Inhabitants of Kunene are discriminated against in the recruitment process when it comes to senior education posts in the region, Otjikaoko Traditional Authority Chief, Uziruapi Tjavara has said.This is contained in a letter addressed to Kunene Educati…
Inhabitants of Kunene are discriminated against in the recruitment process when it comes to senior education posts in the region, Otjikaoko Traditional Authority Chief, Uziruapi Tjavara has said.
This is contained in a letter addressed to Kunene Education Director, Angeline Jantze dated 02 February 2021.
“It is painful to hear that again, our people have been excluded during the recruitment of leaders in senior positions in the Ministry of Education and as usual, people from other regions took these leadership positions at the expense of our competent people of the region,” Tjavara said.
He said the exclusion of “our people in Kunene is visible, known and is painful”.
His letter comes a week after the appointments of education inspectors for the Opuwo and Epupa circuits.
“We demand the cancellation of their appointment. Re-advertise the vacancies in order to include our people,” Tjavara demanded.
When approached on Sunday, Jantze said the ministry was attending to the allegations.
“I will not comment on that for now. We have received many letters and complaints and we will respond through our own minister to provide all the statistics and facts,” she said.
Tjavara’s sentiments are echoed across various platforms by residents of the region, including academics and politicians.
A meeting was held in November in Opuwo where education stakeholders met to discuss matters hampering the region’s performance; recruitment of teachers and alleged marginalisation of the region’s inhabitants in key positions.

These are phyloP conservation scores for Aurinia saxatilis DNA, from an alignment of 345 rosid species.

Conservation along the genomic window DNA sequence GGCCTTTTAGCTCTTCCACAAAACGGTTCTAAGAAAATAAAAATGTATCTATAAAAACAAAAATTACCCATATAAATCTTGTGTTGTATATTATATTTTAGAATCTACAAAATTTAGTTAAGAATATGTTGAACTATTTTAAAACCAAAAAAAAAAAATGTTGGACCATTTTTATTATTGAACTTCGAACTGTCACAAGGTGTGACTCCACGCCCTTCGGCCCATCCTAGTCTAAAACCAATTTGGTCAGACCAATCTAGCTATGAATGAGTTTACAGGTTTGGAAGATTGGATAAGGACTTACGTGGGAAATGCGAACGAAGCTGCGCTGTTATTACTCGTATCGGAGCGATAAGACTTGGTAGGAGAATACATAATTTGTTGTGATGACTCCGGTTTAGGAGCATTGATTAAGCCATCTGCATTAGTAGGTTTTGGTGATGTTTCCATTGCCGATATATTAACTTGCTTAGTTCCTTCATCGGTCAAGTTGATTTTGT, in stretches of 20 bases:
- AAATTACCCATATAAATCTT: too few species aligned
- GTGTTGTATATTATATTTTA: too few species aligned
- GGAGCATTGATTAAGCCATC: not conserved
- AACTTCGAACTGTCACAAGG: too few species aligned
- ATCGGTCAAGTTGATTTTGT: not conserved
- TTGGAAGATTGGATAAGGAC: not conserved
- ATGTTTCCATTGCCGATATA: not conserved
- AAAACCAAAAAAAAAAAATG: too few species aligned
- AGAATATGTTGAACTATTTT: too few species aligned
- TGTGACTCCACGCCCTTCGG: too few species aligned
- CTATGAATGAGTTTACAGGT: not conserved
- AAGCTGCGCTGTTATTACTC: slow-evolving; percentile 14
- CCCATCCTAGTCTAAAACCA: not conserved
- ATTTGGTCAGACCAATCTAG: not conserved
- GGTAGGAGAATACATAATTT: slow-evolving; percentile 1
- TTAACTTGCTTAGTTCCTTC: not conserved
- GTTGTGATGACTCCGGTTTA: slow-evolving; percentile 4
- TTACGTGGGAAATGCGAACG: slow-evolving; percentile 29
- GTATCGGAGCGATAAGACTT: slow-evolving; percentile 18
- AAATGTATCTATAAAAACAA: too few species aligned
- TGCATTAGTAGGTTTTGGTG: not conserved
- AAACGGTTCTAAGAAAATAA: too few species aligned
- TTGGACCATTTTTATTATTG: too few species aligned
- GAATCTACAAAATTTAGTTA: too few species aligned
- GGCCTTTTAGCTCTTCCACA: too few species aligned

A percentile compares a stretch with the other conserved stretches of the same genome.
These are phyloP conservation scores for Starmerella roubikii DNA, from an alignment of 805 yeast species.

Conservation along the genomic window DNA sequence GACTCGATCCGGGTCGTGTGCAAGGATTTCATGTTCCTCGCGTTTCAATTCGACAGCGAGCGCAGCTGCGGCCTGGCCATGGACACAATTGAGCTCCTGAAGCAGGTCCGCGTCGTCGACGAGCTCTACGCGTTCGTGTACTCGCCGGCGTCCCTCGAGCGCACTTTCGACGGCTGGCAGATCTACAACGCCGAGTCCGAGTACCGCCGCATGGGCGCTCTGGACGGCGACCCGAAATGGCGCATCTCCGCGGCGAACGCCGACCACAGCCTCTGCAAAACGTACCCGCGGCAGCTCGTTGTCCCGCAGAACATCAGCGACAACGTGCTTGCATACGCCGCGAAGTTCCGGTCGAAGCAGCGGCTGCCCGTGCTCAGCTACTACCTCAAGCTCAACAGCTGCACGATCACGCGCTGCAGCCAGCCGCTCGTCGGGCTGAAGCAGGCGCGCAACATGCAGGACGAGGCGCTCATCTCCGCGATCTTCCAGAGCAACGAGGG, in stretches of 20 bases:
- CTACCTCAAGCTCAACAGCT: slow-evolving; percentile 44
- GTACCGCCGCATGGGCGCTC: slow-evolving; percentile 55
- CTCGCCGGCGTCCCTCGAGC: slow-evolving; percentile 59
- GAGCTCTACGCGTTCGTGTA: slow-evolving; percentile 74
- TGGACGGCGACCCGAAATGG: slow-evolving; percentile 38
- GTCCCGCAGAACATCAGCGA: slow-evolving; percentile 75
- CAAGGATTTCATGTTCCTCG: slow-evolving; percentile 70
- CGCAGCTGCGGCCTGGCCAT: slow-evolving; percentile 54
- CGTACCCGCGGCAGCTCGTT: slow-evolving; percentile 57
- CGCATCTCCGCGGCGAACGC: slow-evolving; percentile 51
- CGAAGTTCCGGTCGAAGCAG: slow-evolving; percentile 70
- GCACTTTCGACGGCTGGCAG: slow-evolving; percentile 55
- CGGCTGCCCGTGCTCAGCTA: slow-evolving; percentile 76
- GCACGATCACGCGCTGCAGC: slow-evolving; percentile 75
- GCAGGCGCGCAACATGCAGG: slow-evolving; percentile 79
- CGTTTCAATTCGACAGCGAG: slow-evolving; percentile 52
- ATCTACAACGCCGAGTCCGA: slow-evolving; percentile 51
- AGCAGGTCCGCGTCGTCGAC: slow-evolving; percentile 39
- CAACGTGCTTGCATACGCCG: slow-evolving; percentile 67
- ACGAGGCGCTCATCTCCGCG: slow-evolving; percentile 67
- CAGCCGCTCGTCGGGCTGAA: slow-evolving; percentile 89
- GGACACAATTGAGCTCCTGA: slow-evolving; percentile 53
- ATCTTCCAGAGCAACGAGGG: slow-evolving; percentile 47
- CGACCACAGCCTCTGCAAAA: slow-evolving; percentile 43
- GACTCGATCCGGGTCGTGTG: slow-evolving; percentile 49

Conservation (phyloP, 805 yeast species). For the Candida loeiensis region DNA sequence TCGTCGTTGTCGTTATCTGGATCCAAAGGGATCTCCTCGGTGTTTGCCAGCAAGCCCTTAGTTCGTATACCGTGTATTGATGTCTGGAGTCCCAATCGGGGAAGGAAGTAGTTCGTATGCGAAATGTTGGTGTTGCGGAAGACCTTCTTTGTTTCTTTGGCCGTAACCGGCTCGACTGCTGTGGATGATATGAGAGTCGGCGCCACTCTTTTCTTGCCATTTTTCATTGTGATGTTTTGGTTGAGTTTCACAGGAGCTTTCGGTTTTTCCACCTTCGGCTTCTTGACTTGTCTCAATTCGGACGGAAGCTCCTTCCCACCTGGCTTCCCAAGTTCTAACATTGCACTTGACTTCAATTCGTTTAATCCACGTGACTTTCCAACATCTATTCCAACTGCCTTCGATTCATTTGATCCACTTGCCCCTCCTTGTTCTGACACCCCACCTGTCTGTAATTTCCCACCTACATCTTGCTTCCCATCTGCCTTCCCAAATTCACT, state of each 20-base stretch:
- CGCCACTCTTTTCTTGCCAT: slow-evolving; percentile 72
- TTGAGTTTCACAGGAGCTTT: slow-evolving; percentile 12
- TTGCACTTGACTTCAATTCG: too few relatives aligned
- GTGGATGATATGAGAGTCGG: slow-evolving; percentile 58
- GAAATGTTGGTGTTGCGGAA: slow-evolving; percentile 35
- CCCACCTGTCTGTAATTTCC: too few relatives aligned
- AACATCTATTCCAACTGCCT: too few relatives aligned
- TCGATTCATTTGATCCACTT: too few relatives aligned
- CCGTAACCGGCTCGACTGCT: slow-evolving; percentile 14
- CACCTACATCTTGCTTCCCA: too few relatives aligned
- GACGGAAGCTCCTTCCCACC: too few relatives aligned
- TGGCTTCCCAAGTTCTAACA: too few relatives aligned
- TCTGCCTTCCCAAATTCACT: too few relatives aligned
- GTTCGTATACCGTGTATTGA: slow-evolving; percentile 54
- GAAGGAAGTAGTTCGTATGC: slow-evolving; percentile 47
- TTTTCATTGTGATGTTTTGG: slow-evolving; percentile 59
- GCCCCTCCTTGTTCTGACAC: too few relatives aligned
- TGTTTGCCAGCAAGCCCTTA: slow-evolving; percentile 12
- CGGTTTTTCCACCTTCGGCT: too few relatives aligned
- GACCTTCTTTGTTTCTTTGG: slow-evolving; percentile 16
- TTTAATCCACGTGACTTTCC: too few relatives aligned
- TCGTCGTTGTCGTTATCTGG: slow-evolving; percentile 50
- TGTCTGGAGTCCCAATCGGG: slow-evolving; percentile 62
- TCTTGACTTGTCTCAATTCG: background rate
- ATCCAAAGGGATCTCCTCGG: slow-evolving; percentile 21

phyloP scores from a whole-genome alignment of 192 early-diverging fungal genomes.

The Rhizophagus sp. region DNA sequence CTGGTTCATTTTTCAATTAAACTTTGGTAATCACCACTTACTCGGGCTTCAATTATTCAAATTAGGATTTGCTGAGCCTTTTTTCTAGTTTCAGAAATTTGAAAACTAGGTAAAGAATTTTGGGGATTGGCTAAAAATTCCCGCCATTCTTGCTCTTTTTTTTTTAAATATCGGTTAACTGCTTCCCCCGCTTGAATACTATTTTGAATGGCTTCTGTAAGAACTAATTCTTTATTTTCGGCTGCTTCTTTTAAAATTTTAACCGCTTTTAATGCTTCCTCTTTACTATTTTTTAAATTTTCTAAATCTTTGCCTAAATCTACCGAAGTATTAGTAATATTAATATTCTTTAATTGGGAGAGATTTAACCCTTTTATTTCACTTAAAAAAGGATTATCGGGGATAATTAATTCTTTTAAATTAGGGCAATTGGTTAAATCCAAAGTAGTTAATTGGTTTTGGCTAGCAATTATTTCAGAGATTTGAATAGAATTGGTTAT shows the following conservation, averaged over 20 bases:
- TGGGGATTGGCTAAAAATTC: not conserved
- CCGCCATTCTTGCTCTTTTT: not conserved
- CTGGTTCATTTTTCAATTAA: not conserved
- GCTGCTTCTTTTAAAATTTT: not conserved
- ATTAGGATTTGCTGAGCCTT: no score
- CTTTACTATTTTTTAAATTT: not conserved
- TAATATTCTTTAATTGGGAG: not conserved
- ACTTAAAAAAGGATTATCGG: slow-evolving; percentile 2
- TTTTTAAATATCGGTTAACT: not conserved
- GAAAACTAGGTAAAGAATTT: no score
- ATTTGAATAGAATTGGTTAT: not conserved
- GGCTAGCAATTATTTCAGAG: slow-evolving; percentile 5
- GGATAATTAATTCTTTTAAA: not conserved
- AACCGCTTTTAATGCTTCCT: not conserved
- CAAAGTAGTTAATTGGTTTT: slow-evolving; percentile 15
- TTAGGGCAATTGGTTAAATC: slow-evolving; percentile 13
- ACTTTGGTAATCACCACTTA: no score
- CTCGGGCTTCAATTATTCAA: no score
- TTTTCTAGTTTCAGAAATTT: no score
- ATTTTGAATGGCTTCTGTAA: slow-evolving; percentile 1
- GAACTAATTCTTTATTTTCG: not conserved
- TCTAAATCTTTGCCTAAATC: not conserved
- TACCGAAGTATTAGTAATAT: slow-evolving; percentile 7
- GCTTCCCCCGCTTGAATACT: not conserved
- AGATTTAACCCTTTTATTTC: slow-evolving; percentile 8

Ambrosius Tjizu, a head of department at the Ondao Mobile Schools was in attendance.
Tjizu pointed to the human resources (HR) department of the education ministry in the region as the main culprit.
“If you go to the HR department, the panellists are mainly from one tribe. Tell me then, who do you think these people will favour?”
Another educator and resident this agency spoke to was Tuazaana Ndunge.
“All HR departments in the region need to be properly constituted in terms of both ethnic and cultural representation without delay. Inhabitants of Kunene, regardless of their ethnicity, need to hold a majority in this vital department,” Ndunge opined.
Political analyst Ndumba Kamwanyah said Kunene is one of the most marginalised regions historically, politically and economically in Namibia.
“You cannot ignore that when it comes to employment, economic development or any other social developments that you want to develop in the country. It must be given bigger attention in the sense that a lot of people in that area might not have the education to compete at national level or might not have particular skills and that’s where affirmative action comes in,” he said.